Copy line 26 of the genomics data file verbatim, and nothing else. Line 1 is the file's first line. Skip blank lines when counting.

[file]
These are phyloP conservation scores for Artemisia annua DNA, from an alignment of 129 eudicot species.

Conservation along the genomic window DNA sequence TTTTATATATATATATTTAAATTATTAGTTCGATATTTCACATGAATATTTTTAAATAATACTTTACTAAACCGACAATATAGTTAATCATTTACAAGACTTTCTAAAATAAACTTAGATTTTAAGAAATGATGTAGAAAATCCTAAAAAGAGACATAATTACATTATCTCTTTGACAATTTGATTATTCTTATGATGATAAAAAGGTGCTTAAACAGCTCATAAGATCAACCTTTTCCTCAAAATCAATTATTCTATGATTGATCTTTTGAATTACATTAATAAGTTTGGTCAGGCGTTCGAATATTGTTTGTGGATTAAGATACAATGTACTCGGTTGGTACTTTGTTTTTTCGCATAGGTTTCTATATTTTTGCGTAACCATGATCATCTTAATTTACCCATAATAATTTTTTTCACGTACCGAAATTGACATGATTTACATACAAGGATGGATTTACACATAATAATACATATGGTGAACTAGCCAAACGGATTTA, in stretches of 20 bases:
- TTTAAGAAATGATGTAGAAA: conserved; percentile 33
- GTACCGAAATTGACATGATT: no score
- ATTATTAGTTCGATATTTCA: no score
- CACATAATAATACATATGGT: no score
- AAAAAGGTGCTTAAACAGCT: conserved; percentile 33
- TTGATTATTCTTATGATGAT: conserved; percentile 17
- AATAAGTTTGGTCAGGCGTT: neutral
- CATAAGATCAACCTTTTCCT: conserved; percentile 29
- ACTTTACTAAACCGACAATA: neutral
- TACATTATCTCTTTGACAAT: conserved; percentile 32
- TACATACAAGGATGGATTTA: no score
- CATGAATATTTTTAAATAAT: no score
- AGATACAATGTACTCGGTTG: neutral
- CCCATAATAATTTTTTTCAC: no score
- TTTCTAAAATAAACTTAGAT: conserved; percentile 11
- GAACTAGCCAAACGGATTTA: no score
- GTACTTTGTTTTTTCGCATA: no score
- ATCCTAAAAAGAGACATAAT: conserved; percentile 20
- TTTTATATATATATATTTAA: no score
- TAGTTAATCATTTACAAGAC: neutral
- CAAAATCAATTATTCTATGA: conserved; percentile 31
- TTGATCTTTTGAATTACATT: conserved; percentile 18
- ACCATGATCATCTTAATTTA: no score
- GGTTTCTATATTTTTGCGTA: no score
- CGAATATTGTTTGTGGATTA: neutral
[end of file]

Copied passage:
- GGTTTCTATATTTTTGCGTA: no score